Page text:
When Tragedy Strikes, Tweet Responsibly
April 16, 2013 - Posted by Shama Kabani
Many of us remember the morning of September 11, 2001 vividly. Depending on where you live, you may have been driving in to the office and hearing cryptic reports coming out of New York City about some kind of plane crash. But it didn’t take long for it to become clear that something really bad was happening as we all scrambled to get as much information as we could. News sites were overrun; many of them were simply crashing altogether. At times, several minutes went by with no new or updated information. So we waited.
Fast forward to yesterday. Breaking news alerts start popping up: Explosions heard near the Boston Marathon finish line. But initially, there’s not much more information available. And much like during 9/11 several news sites weren’t loading including Bostonglobe.com. Next stop: Twitter — arguably the best source for breaking news.
The dissemination of news through the media is a public service that we rely on to stay looped in to events impacting our lives and world. But advances in mobile technology coupled with myriad status sharing applications like Twitter have allowed an increasing number of individuals and maybe even your company’s social media manager to emerge as citizen journalists enabling us to get news real-time from an almost unlimited number of sources. That said, since your company may find itself with a unique opportunity to share breaking news, it’s important to keep in mind some of the basic rules of journalism.
Focus on the Facts
Good reporters know how to focus on the facts. Remember, your tweet may be the first time one of your followers is hearing this news. Be careful not to sensationalize or cause unnecessary alarm. For example, in the early news reports of the Boston attack, many journalists avoided using specific terms such as “terrorism” and “bombs” until all the facts were in. Tweeting only what you know for sure about the situation will make you a credible source for followers who may not have any other access to the news you’re tweeting.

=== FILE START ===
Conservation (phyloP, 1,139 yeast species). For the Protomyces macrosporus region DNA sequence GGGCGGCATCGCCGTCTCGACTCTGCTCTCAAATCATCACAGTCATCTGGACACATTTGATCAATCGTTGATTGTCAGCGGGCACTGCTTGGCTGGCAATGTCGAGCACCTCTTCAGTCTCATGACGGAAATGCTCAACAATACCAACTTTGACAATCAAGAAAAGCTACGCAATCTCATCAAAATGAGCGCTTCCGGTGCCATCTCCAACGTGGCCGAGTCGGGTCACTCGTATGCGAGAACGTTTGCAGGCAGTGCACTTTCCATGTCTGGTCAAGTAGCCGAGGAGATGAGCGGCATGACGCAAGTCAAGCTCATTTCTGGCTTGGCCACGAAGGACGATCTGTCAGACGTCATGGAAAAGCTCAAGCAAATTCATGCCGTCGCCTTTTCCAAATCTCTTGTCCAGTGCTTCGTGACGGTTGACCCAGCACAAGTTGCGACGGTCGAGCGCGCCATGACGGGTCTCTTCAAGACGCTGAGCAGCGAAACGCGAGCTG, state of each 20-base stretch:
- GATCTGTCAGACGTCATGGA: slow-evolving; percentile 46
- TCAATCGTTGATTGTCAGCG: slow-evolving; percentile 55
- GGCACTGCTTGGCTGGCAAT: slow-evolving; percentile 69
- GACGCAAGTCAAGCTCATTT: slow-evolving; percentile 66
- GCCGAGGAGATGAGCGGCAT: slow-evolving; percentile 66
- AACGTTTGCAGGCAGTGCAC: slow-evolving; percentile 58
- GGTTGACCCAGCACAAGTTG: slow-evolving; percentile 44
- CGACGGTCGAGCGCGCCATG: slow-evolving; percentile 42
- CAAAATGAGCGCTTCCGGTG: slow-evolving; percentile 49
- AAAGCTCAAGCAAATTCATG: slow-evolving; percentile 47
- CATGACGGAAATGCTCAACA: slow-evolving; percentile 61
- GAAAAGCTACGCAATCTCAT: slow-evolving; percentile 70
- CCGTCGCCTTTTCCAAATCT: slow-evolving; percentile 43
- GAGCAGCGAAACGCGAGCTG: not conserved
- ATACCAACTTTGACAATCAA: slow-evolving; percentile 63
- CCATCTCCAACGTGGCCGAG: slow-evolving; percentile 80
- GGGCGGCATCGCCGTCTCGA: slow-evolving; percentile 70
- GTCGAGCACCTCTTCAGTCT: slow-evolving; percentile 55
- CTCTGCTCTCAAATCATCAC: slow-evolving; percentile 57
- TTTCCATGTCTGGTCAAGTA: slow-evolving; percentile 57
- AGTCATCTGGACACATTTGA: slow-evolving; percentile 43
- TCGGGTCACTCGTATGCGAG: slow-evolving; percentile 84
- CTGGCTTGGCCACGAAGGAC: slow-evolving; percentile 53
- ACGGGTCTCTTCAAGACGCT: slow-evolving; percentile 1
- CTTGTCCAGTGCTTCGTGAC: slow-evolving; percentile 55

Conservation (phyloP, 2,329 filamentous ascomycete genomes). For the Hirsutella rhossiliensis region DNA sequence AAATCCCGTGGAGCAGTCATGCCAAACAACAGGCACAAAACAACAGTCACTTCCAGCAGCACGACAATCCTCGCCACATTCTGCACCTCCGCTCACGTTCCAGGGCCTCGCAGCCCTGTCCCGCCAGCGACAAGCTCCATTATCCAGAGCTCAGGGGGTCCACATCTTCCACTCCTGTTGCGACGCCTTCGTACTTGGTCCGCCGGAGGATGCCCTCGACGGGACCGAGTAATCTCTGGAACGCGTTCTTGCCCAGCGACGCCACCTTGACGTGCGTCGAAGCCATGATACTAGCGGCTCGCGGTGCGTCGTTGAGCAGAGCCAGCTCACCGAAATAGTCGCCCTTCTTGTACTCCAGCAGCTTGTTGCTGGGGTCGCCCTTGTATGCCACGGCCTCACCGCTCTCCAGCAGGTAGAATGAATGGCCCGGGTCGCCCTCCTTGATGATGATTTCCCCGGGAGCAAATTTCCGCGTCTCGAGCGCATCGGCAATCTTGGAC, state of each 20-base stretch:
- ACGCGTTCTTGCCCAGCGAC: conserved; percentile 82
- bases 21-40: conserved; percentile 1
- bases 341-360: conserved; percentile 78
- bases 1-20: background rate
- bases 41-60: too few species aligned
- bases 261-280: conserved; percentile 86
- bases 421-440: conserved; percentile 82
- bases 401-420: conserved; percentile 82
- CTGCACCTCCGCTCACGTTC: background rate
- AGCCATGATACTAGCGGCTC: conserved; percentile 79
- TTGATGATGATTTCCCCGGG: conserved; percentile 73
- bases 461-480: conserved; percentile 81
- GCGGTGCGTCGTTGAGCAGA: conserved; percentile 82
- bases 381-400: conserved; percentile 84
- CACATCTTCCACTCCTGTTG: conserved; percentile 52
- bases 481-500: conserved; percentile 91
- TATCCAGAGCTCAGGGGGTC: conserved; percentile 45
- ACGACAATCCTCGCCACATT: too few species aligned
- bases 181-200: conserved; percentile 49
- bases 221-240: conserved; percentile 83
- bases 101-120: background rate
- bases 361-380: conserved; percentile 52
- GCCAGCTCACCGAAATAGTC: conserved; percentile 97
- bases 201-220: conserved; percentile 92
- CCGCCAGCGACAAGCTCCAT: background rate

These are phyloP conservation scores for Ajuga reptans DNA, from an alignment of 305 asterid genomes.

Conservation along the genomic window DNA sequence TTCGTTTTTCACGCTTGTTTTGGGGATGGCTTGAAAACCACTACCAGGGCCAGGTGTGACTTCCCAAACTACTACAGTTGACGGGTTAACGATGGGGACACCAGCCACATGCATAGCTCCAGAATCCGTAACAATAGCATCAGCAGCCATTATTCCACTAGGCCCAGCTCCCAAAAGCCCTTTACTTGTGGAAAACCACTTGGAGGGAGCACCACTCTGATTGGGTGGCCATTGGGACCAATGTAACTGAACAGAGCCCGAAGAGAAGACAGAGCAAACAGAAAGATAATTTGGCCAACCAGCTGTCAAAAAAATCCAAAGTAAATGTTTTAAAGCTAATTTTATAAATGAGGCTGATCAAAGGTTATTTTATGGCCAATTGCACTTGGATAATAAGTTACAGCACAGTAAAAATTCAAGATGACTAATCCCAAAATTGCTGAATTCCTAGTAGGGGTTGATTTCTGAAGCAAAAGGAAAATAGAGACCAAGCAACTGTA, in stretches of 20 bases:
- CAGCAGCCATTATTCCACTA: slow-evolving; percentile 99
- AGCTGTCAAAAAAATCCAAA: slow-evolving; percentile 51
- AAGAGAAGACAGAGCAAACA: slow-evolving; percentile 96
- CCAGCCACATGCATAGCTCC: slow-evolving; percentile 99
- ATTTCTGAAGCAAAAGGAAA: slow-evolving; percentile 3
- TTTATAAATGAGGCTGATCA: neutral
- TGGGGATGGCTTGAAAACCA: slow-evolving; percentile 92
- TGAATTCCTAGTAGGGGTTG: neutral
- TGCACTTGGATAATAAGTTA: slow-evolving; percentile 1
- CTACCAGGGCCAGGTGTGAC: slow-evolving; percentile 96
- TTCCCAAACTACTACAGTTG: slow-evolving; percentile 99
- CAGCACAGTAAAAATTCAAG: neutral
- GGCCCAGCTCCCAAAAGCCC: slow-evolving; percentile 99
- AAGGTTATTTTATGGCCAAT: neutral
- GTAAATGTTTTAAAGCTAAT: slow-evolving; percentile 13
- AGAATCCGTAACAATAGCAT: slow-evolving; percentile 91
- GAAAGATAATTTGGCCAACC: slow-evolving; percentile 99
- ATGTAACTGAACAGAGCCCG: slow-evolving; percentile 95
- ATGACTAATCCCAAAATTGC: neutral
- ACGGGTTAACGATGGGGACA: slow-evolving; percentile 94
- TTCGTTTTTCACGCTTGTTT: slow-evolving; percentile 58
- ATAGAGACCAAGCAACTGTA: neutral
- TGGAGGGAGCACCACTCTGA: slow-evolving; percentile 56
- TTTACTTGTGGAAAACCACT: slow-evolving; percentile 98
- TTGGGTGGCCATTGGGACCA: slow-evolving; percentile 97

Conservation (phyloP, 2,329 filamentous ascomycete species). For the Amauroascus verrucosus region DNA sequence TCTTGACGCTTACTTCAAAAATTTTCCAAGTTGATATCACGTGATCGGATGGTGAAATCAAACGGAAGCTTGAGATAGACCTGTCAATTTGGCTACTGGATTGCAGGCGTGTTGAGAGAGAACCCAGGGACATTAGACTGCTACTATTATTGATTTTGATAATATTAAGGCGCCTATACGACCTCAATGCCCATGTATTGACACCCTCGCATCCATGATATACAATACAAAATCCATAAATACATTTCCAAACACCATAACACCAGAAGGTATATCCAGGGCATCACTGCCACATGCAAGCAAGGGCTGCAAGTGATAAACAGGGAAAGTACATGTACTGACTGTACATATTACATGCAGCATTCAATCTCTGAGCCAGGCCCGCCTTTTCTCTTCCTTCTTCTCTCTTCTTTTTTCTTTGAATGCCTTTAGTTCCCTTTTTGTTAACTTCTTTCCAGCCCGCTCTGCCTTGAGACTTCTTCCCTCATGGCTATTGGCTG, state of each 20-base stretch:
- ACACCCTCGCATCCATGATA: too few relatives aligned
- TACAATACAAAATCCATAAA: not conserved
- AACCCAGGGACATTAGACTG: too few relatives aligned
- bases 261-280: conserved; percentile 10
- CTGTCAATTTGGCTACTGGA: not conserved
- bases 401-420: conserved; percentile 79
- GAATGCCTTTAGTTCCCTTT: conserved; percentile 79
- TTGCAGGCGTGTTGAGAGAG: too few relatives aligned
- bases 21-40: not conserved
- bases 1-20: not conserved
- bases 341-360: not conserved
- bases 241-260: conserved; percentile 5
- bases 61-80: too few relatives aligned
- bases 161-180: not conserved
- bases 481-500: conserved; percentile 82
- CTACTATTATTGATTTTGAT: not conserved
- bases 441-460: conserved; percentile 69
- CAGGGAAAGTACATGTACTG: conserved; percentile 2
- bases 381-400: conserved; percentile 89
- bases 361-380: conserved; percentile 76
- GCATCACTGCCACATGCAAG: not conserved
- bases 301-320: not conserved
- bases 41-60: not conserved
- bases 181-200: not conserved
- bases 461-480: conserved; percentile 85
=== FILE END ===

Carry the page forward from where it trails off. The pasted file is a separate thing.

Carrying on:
Share information responsibly
Don’t retweet or share erroneous or unverified information. To the best of your ability share only the news obtained from reliable sources. Retweeting the self-proclaimed “King of Crazee’s” graphic crime scene description is probably not what you want to share with your followers.
Write with respect
When tragedy strikes emotions run high. Extreme anger about the fact that some humans can be so heartless is a common feeling, as well as profound sadness at the loss of life or innocence or our sense of security. All of these emotions are justified, but they don’t give us license to use Twitter to disparage, incite hate or spread rumors. Respect those impacted directly or indirectly by not adding to the hurt with harmful words.
Find your voice
There’s nothing more therapeutic in difficult times than putting our thoughts and feelings into words, which is one of the reasons we love Twitter. It gives companies a voice and provides a forum to share any message you want with your audience. Think about that, and consider how your organization can use your 140 characters for good in a world where there’s lots of bad. When you combine social responsibility with the power of social media great things are bound to happen.
Want more information about how your company can use social media marketing to communicate your good corporate citizenship? We’re happy to help! Contact the Marketing Zen Group and we’ll get you pointed in the right direction.